Investment Incentives

Investment Incentives

Investment Incentives in Mozambique

Are They Necessary?

Numerous surveys and studies have been done in Mozambique to identify barriers to private investment-the negative side of the business environment. Yet hardly any information is available on key factors that actually motivate investors to commit resources to business opportunities in Mozambique-the positive side of the business environment. The purpose of the present study is to examine this neglected side of the equation by reporting on survey results from a stratified random sample of companies that obtained investment approvals in 2005, 2006 and 2007 to qualify for fiscal benefits (benefĂ­cios fiscais) and guarantees on the remittance of funds abroad.

The survey explored the a variety of motives for investment, with a primary focus on the effect of fiscal benefits on actual investment decisions. This is a perpetual source of policy debate, and yet there is a keen lack of empirical evidence on the effectiveness of incentives or the associated benefits and costs under various conditions. Much of the available evidence is circumstantial, anecdotal, or based on problematic econometric techniques.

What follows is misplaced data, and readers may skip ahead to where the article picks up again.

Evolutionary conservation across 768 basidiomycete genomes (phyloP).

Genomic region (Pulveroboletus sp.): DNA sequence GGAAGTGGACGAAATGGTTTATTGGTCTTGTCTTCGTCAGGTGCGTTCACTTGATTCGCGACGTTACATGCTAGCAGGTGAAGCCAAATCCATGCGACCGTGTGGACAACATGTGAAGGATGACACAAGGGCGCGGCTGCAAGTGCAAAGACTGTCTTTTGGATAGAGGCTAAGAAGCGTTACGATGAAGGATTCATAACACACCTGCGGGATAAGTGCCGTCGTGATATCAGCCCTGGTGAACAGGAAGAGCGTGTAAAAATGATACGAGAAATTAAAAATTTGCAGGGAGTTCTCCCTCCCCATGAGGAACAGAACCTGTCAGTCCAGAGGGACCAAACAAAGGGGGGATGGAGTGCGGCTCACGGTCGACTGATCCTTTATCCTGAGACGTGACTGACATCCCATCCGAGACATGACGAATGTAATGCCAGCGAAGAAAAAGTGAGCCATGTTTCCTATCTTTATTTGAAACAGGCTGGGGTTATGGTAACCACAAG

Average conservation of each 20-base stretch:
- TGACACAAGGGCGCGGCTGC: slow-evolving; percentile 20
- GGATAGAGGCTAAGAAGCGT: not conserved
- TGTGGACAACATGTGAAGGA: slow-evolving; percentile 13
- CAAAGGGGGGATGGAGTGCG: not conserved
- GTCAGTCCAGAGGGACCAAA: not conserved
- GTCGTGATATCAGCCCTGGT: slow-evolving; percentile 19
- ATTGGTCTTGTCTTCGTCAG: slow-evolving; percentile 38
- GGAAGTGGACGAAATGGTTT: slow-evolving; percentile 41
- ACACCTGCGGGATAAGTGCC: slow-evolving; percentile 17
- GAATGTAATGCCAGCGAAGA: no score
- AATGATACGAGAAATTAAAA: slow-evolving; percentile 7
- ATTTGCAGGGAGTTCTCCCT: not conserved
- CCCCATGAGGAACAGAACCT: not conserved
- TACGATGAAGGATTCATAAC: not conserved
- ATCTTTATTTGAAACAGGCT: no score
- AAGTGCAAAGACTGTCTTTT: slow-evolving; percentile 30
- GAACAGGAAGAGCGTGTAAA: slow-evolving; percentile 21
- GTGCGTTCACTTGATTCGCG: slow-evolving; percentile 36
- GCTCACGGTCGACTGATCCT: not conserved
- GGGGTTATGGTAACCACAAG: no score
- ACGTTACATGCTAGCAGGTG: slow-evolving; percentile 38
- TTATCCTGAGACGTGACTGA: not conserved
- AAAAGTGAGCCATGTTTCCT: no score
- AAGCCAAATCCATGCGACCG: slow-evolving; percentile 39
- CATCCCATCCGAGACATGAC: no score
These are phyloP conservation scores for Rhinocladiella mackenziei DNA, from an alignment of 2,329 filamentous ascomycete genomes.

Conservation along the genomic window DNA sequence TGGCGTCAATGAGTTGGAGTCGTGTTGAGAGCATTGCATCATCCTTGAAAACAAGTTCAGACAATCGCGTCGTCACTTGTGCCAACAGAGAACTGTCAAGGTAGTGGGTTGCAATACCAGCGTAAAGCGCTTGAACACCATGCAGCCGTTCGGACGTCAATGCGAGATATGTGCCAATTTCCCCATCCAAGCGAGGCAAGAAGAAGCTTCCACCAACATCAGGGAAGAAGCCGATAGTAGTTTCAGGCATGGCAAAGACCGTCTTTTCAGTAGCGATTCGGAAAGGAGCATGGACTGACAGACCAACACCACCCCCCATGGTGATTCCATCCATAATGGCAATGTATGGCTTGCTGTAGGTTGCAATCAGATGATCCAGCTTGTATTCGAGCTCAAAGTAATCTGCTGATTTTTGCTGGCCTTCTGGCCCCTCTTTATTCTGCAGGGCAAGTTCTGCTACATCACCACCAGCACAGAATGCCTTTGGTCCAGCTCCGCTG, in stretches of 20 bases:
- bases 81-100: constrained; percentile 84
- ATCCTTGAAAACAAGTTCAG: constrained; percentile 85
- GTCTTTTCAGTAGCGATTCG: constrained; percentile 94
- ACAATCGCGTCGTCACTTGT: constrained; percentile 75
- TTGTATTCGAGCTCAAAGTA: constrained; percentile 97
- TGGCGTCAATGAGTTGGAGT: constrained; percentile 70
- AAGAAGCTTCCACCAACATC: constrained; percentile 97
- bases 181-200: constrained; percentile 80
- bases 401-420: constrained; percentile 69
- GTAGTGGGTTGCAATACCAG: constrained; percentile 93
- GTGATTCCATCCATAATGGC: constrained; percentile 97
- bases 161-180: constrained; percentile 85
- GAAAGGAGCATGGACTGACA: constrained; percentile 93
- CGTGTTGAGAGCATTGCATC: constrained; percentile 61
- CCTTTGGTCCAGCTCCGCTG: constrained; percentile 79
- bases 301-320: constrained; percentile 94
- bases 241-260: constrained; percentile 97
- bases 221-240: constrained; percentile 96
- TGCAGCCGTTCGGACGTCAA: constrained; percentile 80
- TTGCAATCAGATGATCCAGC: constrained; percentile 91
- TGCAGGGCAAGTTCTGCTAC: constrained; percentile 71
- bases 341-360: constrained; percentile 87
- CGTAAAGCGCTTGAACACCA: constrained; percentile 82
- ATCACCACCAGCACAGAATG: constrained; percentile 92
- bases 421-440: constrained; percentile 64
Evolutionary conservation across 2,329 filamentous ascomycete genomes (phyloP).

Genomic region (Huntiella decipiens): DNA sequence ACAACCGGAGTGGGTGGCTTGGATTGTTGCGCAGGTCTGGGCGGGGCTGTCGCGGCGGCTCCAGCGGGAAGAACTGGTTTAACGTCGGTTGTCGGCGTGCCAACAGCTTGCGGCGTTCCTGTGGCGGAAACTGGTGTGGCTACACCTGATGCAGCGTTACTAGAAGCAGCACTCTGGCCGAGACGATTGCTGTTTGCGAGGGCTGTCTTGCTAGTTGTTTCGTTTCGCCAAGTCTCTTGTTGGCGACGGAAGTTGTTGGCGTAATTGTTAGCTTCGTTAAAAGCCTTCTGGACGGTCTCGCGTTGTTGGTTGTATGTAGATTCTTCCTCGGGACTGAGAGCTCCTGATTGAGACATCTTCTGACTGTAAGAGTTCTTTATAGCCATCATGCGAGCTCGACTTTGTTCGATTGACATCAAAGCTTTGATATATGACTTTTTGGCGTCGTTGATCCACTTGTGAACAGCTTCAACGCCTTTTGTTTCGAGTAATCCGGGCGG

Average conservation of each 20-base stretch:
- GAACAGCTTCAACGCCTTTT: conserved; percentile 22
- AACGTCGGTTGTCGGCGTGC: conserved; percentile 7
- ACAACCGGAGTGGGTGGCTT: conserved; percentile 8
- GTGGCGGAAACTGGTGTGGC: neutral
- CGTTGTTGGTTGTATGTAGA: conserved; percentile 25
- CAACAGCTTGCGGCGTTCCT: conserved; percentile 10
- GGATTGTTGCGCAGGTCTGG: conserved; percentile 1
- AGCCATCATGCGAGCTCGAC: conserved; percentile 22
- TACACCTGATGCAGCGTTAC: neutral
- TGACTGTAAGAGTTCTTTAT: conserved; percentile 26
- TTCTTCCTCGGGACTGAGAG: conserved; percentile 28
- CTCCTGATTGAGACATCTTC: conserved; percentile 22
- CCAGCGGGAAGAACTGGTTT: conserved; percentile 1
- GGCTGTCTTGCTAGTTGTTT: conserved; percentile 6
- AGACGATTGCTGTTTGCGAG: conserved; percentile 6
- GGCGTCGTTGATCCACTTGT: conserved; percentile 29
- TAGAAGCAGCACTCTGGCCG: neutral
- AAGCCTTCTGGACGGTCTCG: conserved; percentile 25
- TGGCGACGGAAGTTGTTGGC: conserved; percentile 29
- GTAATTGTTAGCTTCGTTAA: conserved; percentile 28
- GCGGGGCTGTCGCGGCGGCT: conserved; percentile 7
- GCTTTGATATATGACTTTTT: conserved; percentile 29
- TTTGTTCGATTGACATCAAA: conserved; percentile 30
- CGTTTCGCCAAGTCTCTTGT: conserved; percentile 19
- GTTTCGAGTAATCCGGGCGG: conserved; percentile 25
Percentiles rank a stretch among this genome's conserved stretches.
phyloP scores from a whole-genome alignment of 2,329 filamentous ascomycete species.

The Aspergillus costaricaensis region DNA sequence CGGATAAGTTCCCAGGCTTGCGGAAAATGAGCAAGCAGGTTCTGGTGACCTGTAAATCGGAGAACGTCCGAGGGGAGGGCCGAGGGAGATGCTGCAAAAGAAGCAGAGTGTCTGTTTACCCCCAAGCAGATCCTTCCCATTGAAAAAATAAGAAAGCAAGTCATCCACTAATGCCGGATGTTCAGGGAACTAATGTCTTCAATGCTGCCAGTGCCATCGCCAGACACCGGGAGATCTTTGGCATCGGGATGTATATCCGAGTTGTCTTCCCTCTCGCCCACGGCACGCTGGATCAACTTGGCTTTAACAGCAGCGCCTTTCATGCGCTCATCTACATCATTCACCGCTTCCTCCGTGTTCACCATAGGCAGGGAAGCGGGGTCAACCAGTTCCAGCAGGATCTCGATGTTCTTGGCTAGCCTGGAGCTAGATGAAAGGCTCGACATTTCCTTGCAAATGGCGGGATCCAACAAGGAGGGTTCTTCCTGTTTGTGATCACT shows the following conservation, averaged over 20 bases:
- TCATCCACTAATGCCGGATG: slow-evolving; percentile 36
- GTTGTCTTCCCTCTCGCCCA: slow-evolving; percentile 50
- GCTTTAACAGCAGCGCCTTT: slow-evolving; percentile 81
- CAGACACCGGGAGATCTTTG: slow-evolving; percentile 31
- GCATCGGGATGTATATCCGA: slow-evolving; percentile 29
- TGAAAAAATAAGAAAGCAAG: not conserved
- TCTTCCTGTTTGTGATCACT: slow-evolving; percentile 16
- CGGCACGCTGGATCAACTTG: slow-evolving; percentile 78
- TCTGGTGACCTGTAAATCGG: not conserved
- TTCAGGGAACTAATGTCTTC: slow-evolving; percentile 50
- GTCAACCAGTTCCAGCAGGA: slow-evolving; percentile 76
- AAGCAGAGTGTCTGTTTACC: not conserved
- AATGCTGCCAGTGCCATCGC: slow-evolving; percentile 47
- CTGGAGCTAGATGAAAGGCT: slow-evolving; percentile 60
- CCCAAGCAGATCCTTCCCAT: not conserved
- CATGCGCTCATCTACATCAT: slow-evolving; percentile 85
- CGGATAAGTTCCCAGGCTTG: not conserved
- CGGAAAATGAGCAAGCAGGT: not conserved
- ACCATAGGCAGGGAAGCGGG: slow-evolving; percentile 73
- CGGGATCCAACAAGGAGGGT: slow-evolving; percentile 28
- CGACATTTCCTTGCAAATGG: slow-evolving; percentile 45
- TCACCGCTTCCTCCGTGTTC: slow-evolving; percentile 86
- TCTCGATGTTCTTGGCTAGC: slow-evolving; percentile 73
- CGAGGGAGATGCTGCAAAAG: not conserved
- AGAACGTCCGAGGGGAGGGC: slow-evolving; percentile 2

The best form of evidence would come from econometric studies using microeconomic data based on natural experiments or well defined control groups. Yet there is also merit in exploring the efficacy of fiscal incentives by seeking evidence directly from investors. This approach is in the spirit of survey work pioneered by the World Bank to obtain detailed information on the characteristics of private sector firms, strengths and weaknesses in the investment climate, the quality of the institutional environment for doing business, compliance costs for paying taxes, and even the prevalence and cost of corruption. A previous study in Mozambique found that most investors do respond candidly to questions about the role of fiscal incentives in ex post surveys-even though they might all have argued strongly in favor of incentives ex ante (Macamo, 2000). Yet this approach has rarely been applied to studying the effectiveness of fiscal incentives. In this light, the present paper can be considered as an experiment in testing the value of survey data to obtain microeconomic data on how fiscal incentives affect investment decisions.

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Business Factor

Average Score
(1 = not important; 5 = important)

Domestic Market Potential


Political Stability


Adequacy of power infrastructure


Proximity to Port


Duty-free imports of capital goods


South Africa market potential


Adequacy of water infrastructure


Adequacy of road infrastructure


Company income tax incentives


Favorable exchange rate


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